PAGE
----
Feeds

Telefonica recruits EA to lure punters with games, deals

O2 might be a bit-pipe, but Telefonica won't be

High performance access to file storage

Telefonica Digital, the service branch of O2's owner, has signed a content deal with Electronic Arts in the hope of cementing customer relationships with bundled deals.

The contract allows Telefonica Digital to create promotions based around EA games including The Sims, FIFA and Monopoly, with the stated intention of turning the brand into a purchasing destination for any mobile customer, rather than a portal for those on the O2 network.

Telefonica, which operates in the UK under the O2 brand, announced last September that it would be setting up a "digital" division to create and sell content, as opposed to network services. That division is already running VoIP service Jajah, which Telefonica acquired back in 2009, but deals like this one with EA will give it more control over content, and more freedom to create promotional packages.

UK customers, for example, will now get three months of free EA games with their first purchase, something which Telefonica hopes will attract more customers and get some feature phone owners downloading applications. While that's going on, Telefonica will be looking at the numbers with a view to offering more subscription-based gaming, and other packaged offerings.

“By making a differentiated play in this most emotive and immersive entertainment medium we are fostering a much deeper connection with our customers – another significant step in becoming a true aggregator of experiences," says the canned statement, and while the offering is for O2 customers today the plan is clearly to spread beyond that base.

All the network operators are struggling to avoid becoming mere "bit pipes", as the fixed ISPs have largely become, but strategies differ. Telefonica's decision to split its content services from the telco side is to be applauded, though it's not without precedent.

Those with long memories will recall when the content part of O2 – Genie – was based in Hammersmith, while the telco was in the wilds of Slough. Combining the two was culturally difficult; the sharp end of convergence, not to mention the unpopularity of Slough among the Hammersmith staff was immortalised in this video:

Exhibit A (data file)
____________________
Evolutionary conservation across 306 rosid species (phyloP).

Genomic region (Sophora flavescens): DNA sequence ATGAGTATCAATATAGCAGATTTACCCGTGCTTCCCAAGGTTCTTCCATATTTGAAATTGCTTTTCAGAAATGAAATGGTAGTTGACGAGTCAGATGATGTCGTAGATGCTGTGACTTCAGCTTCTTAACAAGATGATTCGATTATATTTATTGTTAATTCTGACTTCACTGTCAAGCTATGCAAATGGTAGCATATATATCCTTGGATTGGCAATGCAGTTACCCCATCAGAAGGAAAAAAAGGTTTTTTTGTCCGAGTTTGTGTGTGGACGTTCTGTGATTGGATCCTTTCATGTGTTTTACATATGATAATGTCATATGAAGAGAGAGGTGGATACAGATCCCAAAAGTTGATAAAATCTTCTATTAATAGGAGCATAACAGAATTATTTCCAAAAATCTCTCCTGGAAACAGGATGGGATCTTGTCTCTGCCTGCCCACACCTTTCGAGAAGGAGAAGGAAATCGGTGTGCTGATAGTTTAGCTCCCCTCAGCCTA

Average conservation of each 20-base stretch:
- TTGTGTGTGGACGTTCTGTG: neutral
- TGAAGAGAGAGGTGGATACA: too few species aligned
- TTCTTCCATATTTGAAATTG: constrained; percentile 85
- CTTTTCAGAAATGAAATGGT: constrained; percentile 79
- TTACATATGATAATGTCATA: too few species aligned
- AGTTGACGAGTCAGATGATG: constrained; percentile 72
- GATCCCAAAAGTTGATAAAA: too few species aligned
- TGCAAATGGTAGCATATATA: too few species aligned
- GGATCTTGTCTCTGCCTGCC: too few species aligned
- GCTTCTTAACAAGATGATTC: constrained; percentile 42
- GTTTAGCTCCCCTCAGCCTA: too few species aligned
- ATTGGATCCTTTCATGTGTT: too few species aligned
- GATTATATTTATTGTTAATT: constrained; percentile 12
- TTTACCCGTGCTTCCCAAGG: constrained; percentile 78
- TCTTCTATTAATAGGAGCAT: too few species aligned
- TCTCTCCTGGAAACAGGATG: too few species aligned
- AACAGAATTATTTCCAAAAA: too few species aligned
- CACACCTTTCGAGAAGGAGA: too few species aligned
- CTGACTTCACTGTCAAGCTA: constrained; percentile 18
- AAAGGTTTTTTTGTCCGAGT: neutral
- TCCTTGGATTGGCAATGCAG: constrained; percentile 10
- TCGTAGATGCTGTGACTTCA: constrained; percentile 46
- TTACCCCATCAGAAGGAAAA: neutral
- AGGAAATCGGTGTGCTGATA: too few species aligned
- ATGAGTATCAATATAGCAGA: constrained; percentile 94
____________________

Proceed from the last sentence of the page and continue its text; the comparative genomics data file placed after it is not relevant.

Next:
O2's Slough site is a lot nicer now, but not nice enough for the core of Telefonica Digital staff, some of whom do remember the Hammersmith days. They're busy moving to their shiny new Regent Street offices in the centre of London. Splitting out the content risks alienating the network staff, which is what happened last time, but content really is a different business which gains little by sharing an office. ®

High performance access to file storage

More from The Register

next story
Audio fans, prepare yourself for the Second Coming ... of Blu-ray
High Fidelity Pure Audio – is this what your ears have been waiting for?
Dropbox defends fantastically badly timed Condoleezza Rice appointment
'Nothing is going to change with Dr. Rice's appointment,' file sharer promises
Did a date calculation bug just cost hard-up Co-op Bank £110m?
And just when Brit banking org needs £400m to stay afloat
MtGox chief Karpelès refuses to come to US for g-men's grilling
Bitcoin baron says he needs another lawyer for FinCEN chat
Zucker punched: Google gobbles Facebook-wooed Titan Aerospace
Up, up and away in my beautiful balloon flying broadband-bot
Nokia offers 'voluntary retirement' to 6,000+ Indian employees
India's 'predictability and stability' cited as mobe-maker's tax payment deadline nears
Apple DOMINATES the Valley, rakes in more profit than Google, HP, Intel, Cisco COMBINED
Cook & Co. also pay more taxes than those four worthies PLUS eBay and Oracle
It may be ILLEGAL to run Heartbleed health checks – IT lawyer
Do the right thing, earn up to 10 years in clink
France bans managers from contacting workers outside business hours
«Email? Mais non ... il est plus tard que six heures du soir!»
prev story

Whitepapers

Mainstay ROI - Does application security pay?
In this whitepaper learn how you and your enterprise might benefit from better software security.
Five 3D headsets to be won!
We were so impressed by the Durovis Dive headset we’ve asked the company to give some away to Reg readers.
3 Big data security analytics techniques
Applying these Big Data security analytics techniques can help you make your business safer by detecting attacks early, before significant damage is done.
The benefits of software based PBX
Why you should break free from your proprietary PBX and how to leverage your existing server hardware.
Mobile application security study
Download this report to see the alarming realities regarding the sheer number of applications vulnerable to attack, as well as the most common and easily addressable vulnerability errors.